About a mile and a half north and two miles east of Ditchling village is the lonely hamlet of Street. The "Place" is a grand old house dating from the reign of the first James; behind the chimney of the hall was once a spacious hiding place and a story is told of a Royalist fugitive who rode into it on his horse and was never again seen. The restored church has a number of iron grave slabs and a monument to Martha Cogger, who was a "Pattern of Piety and Politeness."
Nearly two miles on the Lewes road is Plumpton, chiefly famed for its steeplechases which are held two miles away in the Weald and close to Plumpton station. The church is uninteresting. The "Place" is an old moated house, the property of Lord Chichester. The Leonard Mascall who lived here in the sixteenth century is said to have introduced the first carp from the Danube, the moat being used as their nursery. Notice the great V in firs on the face of the Downs; this is a memorial of the Victorian Jubliee; not particularly beautiful and leading one to speculate upon its permanence. A cutting in the chalk would probably recommend itself to the pious care of coming ages when the personage commemorated had either been entirely forgotten or had developed into a legendary heroine of fictitious character. That even cuttings are not always permanent is proved close by, for only occasionally can the cross cut to commemorate the great battle of Lewes be seen; the turf shows but a different shade of green at certain times and under certain atmospheric conditions.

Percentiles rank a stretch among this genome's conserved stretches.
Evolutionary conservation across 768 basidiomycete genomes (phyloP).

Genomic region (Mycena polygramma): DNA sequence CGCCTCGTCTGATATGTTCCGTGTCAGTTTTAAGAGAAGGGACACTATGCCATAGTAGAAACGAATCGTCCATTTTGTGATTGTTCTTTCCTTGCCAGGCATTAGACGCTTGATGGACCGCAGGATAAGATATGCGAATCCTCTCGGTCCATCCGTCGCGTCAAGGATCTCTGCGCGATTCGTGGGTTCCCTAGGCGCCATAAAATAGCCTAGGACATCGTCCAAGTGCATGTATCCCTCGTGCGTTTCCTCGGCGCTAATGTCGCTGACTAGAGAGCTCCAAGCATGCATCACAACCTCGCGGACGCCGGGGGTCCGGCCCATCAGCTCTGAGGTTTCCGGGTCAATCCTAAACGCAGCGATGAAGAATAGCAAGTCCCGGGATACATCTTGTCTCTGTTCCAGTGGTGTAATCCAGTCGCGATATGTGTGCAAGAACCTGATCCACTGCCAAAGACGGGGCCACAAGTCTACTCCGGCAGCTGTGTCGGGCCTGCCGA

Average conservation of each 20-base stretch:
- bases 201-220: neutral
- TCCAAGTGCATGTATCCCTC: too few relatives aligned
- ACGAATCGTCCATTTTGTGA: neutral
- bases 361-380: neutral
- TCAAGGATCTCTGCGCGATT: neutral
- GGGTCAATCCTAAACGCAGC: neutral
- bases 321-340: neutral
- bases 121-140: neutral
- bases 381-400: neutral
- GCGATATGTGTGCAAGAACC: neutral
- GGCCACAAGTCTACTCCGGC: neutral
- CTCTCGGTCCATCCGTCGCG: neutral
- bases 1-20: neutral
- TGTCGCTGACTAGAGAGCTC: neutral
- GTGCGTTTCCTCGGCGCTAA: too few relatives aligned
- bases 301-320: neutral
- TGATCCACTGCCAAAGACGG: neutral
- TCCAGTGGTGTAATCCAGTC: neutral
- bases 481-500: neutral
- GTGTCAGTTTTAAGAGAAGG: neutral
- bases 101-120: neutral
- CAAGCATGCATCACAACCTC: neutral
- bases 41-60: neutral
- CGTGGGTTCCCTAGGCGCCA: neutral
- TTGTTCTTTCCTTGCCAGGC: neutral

The road to Lewes continues under the shadow of Mount Harry and eventually drops to the Lewes-London highway near Offham, remarkable as being the first place in the south where a line of rails was used for the passage of goods. A turn to the right and we soon reach Lewes near St. Anne's Church.